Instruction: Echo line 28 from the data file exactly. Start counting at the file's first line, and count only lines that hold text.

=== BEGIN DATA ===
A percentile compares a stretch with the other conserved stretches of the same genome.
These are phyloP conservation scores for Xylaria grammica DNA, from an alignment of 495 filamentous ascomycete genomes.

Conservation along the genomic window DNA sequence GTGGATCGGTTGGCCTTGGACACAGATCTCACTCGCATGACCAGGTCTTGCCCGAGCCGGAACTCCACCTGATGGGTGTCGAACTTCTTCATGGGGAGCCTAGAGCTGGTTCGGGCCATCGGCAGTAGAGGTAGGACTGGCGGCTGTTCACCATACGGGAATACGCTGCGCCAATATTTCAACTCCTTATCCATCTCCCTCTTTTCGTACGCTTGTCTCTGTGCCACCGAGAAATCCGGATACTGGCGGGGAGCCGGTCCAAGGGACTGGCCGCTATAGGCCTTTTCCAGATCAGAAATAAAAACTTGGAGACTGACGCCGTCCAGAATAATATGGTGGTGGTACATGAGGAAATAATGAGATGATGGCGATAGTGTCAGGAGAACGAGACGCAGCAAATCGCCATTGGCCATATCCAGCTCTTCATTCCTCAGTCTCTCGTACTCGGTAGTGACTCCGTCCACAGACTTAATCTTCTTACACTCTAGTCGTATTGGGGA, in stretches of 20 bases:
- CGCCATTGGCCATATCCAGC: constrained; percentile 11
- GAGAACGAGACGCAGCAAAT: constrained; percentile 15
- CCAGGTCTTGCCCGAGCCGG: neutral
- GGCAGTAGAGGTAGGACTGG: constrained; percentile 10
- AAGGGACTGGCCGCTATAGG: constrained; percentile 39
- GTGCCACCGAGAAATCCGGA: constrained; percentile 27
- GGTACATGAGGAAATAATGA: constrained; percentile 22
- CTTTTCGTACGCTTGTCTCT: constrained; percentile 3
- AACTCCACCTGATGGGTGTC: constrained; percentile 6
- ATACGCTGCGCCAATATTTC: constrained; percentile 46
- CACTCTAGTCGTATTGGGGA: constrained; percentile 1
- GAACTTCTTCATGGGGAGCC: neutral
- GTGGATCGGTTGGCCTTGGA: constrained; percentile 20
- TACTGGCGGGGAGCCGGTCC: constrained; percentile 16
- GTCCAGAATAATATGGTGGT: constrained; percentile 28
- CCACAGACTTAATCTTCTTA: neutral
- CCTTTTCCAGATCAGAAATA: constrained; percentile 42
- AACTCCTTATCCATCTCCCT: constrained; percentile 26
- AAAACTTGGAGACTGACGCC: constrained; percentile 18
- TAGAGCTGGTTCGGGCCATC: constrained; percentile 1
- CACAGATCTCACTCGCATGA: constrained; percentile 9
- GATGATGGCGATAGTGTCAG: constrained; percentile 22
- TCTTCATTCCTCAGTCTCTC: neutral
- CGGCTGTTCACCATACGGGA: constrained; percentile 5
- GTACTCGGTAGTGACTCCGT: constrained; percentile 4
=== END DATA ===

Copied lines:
- GTACTCGGTAGTGACTCCGT: constrained; percentile 4